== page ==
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Thursday, July 03, 2014

Two Kinds of Federalism in Hobby Lobby: Does state corporate law define federal free exercise rights?

As Howard Wasserman and Michael Moreland both note, Hobby Lobby's limits on the ACA and similar legislation will not impede state legislatures from forcing employers to provide benefits to their employees, because Boerne insulates state employment and insurance regulation from RFRA challenges. Michael Moreland in particular notes that such a strategy of giving states more power than the feds to resolve questions of religious liberty might be consistent with an overarching vision of federalism under which the Constitution decentralizes "deeply contested moral questions" to reduce the animosity and gridlock that a national debate would inspire. In effect, Blue States and Red States are each invited to resolve the question of employers' religious autonomy in their own way, subject to some minimum outer constraints on state laws that either unreasonably burden or benefit religious practices.

As I have noted before on this blog, using federalism to decentralize the definition of liberty and equality is an under-appreciated way to give equal concern and respect to opposing sides in the Culture Wars, each of which have plausible views about the scope of constitutional liberty. The blogs and twitter feeds ring with indignation and exultation about Hobby Lobby, as if there were some plainly correct way to define the religious autonomy of private organizations. The truth, however, is that the relevant text of RFRA is semantically vacuous and canons of construction for filling these semantic gaps are contested and conflicting. The invective hurled by each side at the other is more a tribute to the intensity of their convictions than the persuasiveness of their logic: It is a patent fiction to pretend that Congress ever really reached any consensus about the proper scope of employers' religious liberty in RFRA. Absent such a congressional consensus, one might urge a narrow scope for contentious federal statutes like ACA by adopting a broad reading of RFRA and thereby giving each side a chance to test its vision of religious liberty at the state level. Hobby Lobby did not urge any such federalism-based argument for its narrow reading of ACA, but such a federalism canon strikes me as the strongest argument for the result that the majority reached.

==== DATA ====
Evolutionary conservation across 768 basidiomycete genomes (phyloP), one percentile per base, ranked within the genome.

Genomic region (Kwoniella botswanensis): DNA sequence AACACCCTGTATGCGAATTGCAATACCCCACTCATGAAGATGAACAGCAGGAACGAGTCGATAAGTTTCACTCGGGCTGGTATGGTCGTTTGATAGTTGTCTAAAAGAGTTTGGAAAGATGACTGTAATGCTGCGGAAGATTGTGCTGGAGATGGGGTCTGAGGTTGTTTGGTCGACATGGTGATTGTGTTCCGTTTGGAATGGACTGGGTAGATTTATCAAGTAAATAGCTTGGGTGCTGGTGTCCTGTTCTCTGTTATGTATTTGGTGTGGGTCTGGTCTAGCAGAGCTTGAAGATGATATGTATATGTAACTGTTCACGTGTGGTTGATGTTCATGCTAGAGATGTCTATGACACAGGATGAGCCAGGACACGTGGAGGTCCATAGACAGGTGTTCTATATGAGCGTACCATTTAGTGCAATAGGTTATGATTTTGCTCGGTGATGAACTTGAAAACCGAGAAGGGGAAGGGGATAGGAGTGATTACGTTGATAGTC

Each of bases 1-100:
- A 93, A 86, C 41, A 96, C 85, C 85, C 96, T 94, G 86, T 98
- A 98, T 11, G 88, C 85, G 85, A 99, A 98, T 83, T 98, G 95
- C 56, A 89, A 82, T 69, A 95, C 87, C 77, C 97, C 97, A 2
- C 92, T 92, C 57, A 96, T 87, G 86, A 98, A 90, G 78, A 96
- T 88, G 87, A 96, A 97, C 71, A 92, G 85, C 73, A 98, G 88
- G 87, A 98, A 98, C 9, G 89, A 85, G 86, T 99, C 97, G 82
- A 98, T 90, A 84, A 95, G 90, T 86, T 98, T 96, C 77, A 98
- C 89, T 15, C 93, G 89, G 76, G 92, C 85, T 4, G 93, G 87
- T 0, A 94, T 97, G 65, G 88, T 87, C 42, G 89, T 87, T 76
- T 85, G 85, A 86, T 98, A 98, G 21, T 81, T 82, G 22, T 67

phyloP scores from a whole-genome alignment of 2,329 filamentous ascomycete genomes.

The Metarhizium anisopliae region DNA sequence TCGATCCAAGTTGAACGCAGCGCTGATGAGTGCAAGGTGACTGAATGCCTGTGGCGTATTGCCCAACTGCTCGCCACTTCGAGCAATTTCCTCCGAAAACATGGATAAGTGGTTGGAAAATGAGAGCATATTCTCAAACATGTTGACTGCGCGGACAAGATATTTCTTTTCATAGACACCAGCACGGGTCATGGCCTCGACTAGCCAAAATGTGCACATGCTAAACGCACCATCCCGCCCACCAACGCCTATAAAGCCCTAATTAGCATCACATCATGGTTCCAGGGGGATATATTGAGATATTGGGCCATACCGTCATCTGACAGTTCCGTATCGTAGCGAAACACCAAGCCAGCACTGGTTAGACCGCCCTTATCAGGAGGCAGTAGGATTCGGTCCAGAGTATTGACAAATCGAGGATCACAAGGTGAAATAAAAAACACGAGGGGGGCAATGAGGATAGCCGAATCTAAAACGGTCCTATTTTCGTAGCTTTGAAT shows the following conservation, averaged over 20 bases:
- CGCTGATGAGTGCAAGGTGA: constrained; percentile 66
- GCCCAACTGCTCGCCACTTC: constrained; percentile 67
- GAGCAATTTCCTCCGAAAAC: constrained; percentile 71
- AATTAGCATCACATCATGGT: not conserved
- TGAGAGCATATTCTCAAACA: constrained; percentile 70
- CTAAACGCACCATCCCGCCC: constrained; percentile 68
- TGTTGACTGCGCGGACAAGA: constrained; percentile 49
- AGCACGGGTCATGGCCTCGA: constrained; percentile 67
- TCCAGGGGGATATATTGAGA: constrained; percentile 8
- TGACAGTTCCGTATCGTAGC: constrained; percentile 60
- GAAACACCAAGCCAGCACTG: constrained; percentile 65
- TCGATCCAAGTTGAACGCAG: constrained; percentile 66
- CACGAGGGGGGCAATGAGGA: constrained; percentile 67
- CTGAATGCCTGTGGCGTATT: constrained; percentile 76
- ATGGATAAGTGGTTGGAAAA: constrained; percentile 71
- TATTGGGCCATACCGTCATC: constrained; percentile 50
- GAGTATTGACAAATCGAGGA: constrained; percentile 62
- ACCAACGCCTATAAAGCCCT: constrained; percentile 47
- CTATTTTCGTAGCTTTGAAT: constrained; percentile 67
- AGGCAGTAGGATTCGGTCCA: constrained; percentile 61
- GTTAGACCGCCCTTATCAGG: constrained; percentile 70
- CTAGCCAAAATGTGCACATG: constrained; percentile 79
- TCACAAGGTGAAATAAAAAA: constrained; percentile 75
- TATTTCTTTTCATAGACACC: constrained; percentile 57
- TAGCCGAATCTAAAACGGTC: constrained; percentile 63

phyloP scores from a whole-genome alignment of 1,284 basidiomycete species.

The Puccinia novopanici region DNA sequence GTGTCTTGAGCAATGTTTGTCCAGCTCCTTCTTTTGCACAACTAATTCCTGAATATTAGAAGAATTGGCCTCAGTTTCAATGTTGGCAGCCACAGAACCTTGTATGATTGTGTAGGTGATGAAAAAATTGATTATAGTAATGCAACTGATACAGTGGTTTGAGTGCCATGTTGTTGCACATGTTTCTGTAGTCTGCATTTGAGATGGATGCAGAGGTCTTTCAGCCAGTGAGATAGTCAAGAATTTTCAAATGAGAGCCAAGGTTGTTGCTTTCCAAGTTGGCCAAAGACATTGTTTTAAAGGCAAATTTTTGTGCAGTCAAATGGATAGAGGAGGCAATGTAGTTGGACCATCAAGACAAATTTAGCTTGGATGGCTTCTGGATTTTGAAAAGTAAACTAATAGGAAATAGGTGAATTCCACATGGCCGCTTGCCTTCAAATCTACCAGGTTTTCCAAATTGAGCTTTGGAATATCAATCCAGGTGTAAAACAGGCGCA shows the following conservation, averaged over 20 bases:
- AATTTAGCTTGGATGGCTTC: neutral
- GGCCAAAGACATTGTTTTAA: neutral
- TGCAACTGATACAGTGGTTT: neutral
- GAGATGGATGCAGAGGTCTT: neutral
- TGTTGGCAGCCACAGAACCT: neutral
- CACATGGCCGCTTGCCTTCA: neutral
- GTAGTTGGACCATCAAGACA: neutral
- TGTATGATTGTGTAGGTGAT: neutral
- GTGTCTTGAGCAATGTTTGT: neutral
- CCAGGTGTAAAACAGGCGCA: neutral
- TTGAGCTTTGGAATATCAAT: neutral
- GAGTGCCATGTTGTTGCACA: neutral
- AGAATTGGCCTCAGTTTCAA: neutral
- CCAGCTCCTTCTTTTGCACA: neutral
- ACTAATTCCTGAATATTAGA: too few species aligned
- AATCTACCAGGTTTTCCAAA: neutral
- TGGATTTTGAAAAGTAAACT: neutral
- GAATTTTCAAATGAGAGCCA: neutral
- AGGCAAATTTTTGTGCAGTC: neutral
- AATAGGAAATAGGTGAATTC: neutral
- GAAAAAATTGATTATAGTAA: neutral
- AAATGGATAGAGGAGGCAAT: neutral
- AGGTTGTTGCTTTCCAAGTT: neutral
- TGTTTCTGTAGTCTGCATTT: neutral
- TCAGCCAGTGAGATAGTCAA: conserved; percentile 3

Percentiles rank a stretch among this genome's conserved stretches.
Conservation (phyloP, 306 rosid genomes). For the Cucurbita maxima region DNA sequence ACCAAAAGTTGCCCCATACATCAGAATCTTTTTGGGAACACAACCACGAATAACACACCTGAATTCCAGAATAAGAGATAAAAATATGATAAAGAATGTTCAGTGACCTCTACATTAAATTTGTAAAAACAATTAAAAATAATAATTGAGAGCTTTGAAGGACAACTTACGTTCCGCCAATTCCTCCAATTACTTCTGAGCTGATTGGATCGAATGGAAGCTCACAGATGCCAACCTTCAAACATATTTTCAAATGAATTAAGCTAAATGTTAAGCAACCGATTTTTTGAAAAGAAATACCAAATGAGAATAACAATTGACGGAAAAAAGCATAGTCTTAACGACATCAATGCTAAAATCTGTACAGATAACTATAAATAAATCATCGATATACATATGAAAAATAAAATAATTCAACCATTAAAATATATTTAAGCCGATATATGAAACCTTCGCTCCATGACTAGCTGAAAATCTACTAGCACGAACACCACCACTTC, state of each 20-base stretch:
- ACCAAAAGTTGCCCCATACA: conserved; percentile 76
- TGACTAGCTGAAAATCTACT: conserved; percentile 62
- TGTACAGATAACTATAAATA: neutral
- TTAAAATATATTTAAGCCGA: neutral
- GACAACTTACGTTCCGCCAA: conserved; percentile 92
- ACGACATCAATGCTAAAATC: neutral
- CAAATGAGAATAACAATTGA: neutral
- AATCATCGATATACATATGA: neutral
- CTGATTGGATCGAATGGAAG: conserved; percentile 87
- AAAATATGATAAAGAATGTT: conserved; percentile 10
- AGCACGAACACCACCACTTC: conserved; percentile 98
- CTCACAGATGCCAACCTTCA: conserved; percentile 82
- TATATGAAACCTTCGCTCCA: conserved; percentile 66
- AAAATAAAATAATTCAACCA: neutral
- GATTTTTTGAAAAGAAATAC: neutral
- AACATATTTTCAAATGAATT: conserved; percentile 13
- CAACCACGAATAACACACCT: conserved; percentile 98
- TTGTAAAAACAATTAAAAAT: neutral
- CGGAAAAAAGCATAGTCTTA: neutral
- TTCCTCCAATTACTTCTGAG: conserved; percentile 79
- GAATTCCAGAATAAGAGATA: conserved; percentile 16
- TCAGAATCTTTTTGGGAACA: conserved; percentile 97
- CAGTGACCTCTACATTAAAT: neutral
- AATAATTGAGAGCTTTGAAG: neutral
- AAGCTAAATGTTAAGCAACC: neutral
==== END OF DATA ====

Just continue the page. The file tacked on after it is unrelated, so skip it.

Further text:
But one might reasonably reply that it is easy for me to be gooey-eyed about Hobby Lobby's benefits for federalism, given that I am not nuts about the idea of using mandates on employers to deliver health insurance. Is there any theory of federalism more comforting to the friends of ACA's employer mandate? There might be -- in Hobby Lobby's reliance on states' law of corporations to define proper corporate purposes.



In response to Justice Ginsburg's dissent about the purpose of for-profit corporations, the majority noted that "the objectives that may properly be pursued by the companies in these cases are governed by the laws of the States in which they were incorporated." Later on in the opinion, the majority responded to the dissent's concern that the owners of corporations might disagree about whether and how to advance religious principles by again invoking state law, noting that "[s]tate corporate law provides a ready means for resolving any conflicts by, for example, dictating how a corporation can establish its governing structure."

Do these brief statements suggest that a state legislature could revise its law of corporations to limit the purposes that for-profit corporations can pursue? Could, for instance, state legislatures enact a new measure providing that, as a condition of getting the benefit of limited liability, individual businesses that adopt the corporate form cannot pursue religious purposes that require exemptions from generally applicable employment or insurance laws to which businesses are normally subject?

I certainly hope so. SCOTUS has, of course, a history -- an inglorious one, in my mind -- of using doctrinal devices like the doctrine of unconstitutional conditions to limit state power over corporations doing business within their borders. I suppose that a religiously oriented corporation might argue that an analogous doctrine of unconstitutional conditions would bar the revisions of corporate law described above.